I decided to stop. Formula was introduced once the frozen breastmilk ran out. I felt guilty at first and slowly, I started feeling somewhat ok with it. I think the feeding choice is a very personal one and I wish it wasn’t looked up or down so much.

My baby got a month and a half of breastmilk and I just want to hear: it is ok, you did your best.

 

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The Emotional Journey Of Being A New Mum

I don’t know what it is but I have butterflies in my stomach today. Not the fun butterflies, the nervous ones. I feel somehow overwhelmed. Being a new mum has been a very emotional journey so far. I wrote about being “the perfect mum” a little while ago and really, I am not trying to be  perfect. But I want to be the best I can be for my daughter.  I feel that I didn’t give the best start to my daughter for these two particular reasons and it saddens me a lot.

  • Sixtine was born with her umbilical cord wrapped around her neck. They had to quickly care for her, which didn’t allow us to have one on one time. She wasn’t put on my chest, still covered in blood and whatever it is called. They gave her to me all clean and wrapped in a blanket. Although I know it was what was best for her, it makes me sad that we didn’t experience that moment.
  • I didn’t breastfeed as long as I wish would have. It simply didn’t work for us. I was in extreme pain and had to pump for a couple days while my breasts would “recover”. In that short amount of time, the baby didn’t want to take the breasts again when it was offered to her. I felt somehow relieved because it was a very painful situation. I still remember crying a little before she was due to eat as I knew how excruciating the experience would be. I feel really bad about the fact that my baby didn’t get breast milk as long as she deserved. It took me a while to be at peace with the fact that she was now formula-fed and I am still not completely over it today. Some people’s comments have made it worse.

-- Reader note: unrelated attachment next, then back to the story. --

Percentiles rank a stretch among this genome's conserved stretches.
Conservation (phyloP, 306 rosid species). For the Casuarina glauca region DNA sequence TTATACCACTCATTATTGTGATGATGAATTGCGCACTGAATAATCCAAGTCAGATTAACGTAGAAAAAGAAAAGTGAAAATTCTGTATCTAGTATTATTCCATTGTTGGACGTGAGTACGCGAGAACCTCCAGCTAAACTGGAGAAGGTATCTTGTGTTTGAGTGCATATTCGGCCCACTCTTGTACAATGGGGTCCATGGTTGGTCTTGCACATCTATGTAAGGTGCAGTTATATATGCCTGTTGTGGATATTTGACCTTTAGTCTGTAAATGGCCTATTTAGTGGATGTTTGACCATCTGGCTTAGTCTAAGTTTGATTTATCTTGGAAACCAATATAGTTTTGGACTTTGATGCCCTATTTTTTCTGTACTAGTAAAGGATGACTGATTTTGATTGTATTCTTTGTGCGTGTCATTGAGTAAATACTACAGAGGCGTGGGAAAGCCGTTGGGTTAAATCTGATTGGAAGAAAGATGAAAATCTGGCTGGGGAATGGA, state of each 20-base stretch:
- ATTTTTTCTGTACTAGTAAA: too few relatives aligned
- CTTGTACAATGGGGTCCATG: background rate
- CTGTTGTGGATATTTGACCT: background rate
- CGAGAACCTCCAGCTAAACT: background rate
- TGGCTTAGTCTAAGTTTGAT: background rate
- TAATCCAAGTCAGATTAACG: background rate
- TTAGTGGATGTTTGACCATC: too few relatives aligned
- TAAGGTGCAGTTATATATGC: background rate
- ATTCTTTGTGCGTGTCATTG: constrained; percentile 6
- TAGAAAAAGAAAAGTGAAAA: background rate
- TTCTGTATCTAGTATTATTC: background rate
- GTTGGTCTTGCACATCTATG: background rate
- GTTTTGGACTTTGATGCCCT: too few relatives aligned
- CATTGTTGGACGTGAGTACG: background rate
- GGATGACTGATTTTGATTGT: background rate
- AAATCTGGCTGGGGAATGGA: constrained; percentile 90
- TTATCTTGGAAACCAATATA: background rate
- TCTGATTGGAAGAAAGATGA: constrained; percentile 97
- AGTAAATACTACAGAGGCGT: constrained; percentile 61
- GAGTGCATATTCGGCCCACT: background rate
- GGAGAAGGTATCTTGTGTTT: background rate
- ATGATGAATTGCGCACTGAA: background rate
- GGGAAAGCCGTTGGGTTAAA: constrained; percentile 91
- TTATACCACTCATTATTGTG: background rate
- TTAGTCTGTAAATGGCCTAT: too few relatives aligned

As for parenting style, I feel somewhat lost between what is generally done, generally told to do, and what I want to do. Between breastfeeding vs formula feeding, spoon-feeding vs baby-led weaning, cloth diapering vs disposables attachment parenting vs Montessori (although they share some values, they have differences ie. babywearing), pacifier, thumb sucking vs none, green baby vs regular products and so on, I find it hard to find my place. I take bits and pieces of whatever I feel comfortable doing but I sometime feel guilty for doing something because I read/hear it is not a good thing to do or no one I know does it this way. When really, I don’t see where’s the harm in doing it.

Let’s try to sum this up: I formula-feed my baby with love, she uses a pacifier but only at bed time and naps, I want to start baby-led weaning but I don’t see where is the harm in baby cereal, she has been sleeping in her own room since she was two months of age, but I enjoy a little morning sleep-in nap with my baby, we cloth diaper but I don’t mind using disposables on the go, we mainly use green products for her but I am a big L’oreal make-up fan…so what does that make me?